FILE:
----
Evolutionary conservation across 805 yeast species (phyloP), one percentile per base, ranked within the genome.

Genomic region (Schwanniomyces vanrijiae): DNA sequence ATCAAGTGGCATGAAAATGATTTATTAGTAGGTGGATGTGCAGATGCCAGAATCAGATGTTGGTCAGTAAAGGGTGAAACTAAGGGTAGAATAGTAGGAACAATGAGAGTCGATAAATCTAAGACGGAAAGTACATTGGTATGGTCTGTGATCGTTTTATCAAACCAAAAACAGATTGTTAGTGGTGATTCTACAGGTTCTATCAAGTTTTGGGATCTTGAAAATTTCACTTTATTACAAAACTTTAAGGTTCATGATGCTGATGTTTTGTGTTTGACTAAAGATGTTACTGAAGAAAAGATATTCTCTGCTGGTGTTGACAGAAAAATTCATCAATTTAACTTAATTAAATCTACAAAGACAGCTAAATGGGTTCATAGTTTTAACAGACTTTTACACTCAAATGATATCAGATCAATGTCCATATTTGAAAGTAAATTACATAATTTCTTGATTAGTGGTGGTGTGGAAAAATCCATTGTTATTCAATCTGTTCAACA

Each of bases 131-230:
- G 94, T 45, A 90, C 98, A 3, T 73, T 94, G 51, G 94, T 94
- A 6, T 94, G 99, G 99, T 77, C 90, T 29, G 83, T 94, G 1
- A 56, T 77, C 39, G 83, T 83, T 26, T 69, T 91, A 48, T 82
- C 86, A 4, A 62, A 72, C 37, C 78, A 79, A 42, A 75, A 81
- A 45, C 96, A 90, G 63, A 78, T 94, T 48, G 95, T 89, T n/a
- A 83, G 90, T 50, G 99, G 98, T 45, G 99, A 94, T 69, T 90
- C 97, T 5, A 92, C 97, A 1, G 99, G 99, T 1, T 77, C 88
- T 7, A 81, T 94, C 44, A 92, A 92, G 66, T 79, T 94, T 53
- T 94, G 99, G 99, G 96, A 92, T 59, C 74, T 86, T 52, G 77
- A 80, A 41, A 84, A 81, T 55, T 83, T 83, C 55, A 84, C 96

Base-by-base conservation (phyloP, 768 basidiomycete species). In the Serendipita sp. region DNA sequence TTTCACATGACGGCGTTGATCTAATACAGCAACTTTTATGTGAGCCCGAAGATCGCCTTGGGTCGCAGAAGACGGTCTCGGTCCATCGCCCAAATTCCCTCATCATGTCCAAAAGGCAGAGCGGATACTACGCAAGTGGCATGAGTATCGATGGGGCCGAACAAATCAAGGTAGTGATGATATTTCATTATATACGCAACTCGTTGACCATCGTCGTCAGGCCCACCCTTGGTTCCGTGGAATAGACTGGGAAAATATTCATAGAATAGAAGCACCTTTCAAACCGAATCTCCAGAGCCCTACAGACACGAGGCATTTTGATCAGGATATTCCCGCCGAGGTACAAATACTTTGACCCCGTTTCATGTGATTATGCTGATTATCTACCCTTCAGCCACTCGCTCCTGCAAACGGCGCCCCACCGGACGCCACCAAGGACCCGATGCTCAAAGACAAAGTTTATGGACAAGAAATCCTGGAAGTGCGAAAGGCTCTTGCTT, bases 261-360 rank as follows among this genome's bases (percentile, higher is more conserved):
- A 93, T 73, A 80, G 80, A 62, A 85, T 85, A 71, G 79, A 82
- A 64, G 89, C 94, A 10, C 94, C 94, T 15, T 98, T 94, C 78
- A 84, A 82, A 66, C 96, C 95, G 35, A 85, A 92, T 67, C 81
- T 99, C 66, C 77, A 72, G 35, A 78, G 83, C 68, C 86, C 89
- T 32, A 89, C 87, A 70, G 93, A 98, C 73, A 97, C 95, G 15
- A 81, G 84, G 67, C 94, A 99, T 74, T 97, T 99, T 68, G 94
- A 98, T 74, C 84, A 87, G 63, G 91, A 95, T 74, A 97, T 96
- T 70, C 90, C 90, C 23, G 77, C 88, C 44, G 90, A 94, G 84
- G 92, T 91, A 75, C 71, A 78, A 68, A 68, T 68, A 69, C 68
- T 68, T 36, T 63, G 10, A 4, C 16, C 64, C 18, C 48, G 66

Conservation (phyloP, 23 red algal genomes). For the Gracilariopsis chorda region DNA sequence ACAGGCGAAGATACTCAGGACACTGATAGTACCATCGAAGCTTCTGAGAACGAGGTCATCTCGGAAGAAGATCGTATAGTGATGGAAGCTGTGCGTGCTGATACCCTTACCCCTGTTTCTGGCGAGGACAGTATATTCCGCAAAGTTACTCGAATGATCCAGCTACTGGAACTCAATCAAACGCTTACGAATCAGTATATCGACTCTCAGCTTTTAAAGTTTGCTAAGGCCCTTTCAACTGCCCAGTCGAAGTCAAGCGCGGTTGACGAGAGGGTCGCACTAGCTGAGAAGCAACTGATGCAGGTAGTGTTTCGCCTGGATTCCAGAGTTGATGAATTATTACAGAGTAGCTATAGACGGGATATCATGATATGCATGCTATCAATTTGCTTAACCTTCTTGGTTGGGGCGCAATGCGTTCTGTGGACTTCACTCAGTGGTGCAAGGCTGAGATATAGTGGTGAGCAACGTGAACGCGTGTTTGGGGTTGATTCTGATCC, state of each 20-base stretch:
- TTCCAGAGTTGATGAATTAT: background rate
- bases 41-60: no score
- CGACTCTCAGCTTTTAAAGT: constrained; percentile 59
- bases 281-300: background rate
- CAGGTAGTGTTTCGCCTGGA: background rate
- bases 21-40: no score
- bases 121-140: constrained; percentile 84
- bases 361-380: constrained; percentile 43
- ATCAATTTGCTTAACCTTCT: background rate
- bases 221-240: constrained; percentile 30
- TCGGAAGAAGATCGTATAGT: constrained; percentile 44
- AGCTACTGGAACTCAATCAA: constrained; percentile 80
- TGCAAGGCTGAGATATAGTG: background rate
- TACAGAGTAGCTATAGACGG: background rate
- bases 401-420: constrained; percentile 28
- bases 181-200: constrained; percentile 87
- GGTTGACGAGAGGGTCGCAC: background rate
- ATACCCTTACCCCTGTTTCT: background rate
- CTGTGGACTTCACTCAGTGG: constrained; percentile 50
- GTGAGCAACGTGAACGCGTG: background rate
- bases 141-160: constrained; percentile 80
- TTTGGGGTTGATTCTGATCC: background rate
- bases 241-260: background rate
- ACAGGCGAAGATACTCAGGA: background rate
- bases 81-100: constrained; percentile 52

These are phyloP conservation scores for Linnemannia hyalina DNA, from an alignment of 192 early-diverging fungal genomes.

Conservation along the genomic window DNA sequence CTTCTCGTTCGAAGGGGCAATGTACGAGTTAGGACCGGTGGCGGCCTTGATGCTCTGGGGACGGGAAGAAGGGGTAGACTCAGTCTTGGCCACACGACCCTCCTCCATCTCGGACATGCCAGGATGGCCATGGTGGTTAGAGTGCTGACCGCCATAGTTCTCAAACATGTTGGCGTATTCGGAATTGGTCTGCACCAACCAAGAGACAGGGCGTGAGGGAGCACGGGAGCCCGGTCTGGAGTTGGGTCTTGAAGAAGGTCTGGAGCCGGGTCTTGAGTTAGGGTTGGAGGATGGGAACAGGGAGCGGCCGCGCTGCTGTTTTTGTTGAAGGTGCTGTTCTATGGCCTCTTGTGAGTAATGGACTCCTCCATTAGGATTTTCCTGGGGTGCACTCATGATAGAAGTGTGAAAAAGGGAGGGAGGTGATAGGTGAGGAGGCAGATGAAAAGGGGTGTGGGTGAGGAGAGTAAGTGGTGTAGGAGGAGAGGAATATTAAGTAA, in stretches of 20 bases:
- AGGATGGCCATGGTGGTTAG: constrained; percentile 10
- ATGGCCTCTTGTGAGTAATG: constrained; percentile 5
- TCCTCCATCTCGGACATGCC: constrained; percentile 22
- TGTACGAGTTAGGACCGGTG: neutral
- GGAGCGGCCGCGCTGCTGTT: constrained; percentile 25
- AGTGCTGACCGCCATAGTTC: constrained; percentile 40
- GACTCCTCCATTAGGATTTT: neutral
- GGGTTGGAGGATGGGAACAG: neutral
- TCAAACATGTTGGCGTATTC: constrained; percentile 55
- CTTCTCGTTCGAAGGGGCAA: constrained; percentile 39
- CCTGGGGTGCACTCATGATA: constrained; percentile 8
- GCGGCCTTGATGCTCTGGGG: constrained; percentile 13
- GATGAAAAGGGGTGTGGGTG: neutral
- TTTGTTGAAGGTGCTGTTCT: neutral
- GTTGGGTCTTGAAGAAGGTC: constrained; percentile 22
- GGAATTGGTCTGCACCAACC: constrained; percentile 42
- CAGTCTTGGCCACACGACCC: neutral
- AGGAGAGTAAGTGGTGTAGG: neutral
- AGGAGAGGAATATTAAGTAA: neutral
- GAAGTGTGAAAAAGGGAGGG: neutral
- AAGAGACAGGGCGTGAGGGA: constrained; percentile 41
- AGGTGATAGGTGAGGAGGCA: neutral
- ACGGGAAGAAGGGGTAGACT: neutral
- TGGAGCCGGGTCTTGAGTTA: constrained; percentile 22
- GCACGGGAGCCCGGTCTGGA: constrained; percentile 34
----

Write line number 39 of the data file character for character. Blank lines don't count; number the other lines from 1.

- TACAGAGTAGCTATAGACGG: background rate